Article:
Two Clallam County residents died from COVID-19 over the weekend, bringing the county’s total from the virus to 104 deaths since the pandemic began.
The victims were both men in their 80s. One was unvaccinated and the other vaccinated but not boosted with underlying conditions, said Dr. Allison Berry, the health officer for Clallam and Jefferson counties.
No new deaths were reported in Jefferson County. Its death toll from the virus remained at 28.
Both counties’ case rates dropped over the weekend, reaching closer to the benchmark of 200 cases per 100,000 population for lifting both the proof-of-vaccination mandate for indoor dining on March 11 and the statewide masking mandate on March 12.
“I do think it’s reasonable to move forward with lifting those requirements at the same time that the state lifts the masking mandate,” Berry said. “It’s not as perfect of a number as I would like to see, but I just don’t think it will be tenable to maintain mandates longer than the state.”
Clallam County’s case rate as of Monday was 230 cases per 100,000. The county added 33 new cases over the weekend, bringing its total since the pandemic began from 10,800 to 10,833.
Jefferson County’s case rate, which was 385 per 100,000, will be updated on Friday.
The county added 12 cases over the weekend, bringing its total since the pandemic began from 3,091 to 3,103 on Monday.
Case rates are a reflection of cases reported during a two-week period. They are computed using a formula based on 100,000 population even for counties that do not have 100,000 people living in them.
“We are in the process of transitioning from the pandemic response to the endemic response,” Berry said.
Berry explained that, during an endemic phase, health officials believe the disease will not impact social infrastructure in the way the pandemic phase did.
“We are transitioning to a period in our response where we don’t think COVID-19 is going to have critical parts of our infrastructure,” she said. “We don’t think COVID-19 is going to overwhelm our healthcare system, our county government, or those who fix the roads. We think society can continue to function with this level of disease we have right now.”
Primarily, this is where the healthcare system moves from mandates, like masking and vaccination, to recommendations, Berry said.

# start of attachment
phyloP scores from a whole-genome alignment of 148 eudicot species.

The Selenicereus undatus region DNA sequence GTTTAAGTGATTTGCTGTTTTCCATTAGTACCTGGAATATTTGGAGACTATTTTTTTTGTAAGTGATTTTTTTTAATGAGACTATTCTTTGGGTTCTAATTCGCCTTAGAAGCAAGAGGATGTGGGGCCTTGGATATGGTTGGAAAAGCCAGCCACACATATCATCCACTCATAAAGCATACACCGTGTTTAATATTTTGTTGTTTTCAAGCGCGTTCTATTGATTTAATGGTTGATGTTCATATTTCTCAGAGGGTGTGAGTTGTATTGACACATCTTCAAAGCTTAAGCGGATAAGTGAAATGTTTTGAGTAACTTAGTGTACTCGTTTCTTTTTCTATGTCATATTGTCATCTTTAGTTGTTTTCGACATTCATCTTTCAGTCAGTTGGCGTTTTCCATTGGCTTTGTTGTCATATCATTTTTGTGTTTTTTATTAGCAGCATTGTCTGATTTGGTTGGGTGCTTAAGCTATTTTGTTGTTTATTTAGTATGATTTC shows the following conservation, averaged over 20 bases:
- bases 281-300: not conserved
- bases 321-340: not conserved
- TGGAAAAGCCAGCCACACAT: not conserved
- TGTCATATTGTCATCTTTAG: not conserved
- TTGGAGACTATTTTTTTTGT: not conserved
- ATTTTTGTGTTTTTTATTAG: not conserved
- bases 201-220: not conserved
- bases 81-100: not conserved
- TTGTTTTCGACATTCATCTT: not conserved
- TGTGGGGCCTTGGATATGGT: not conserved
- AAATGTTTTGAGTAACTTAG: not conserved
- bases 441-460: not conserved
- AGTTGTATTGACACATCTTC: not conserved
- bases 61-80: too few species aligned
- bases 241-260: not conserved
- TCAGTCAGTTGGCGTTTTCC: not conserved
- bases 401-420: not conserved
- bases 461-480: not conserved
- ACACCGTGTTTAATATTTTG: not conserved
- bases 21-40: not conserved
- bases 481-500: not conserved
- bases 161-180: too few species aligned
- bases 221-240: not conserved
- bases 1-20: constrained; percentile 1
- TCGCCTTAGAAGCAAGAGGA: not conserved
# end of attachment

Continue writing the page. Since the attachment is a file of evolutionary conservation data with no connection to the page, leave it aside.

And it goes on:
“The primary basis for mandates is keeping society functioning, so that’s why you are seeing this transition from mandates to recommendations,” she said. “So we are moving to not mandating masks in indoor spaces, but we are still recommending them, and the primary reason we are still recommending them is our case rates are still really high.”
Berry noted that while the indoor masking mandate will be lifted statewide on Friday, some businesses may choose to still enforce mandates in their businesses to protect employees or customers that are at high risk.
“It’s still within the purview of any business to maintain those mandates, and I think it’s important for all of us to acknowledge that,” Berry said. “There will likely be businesses in our community that will continue to require masking or proof of vaccination or both, and to support and understand that.
“It is a risky move as a business to do that; people know that people are going to get mad at them. Any time I have seen a business do this, it’s because they have someone who works there that is in the high-risk category, so they are making that decision to protect their employee and their family.”
Hospitalizations in both counties also are trending downward.
Five Clallam County residents were hospitalized with COVID-19 on Monday. Two were at Olympic Medical Center and one was in the intensive care unit. One Clallam resident is currently in the ICU at Jefferson Healthcare while the remaining two residents are in ICUs outside the county.
Three Jefferson County residents were hospitalized with COVID-19, all of whom were in hospitals outside the county. Two were in the ICU.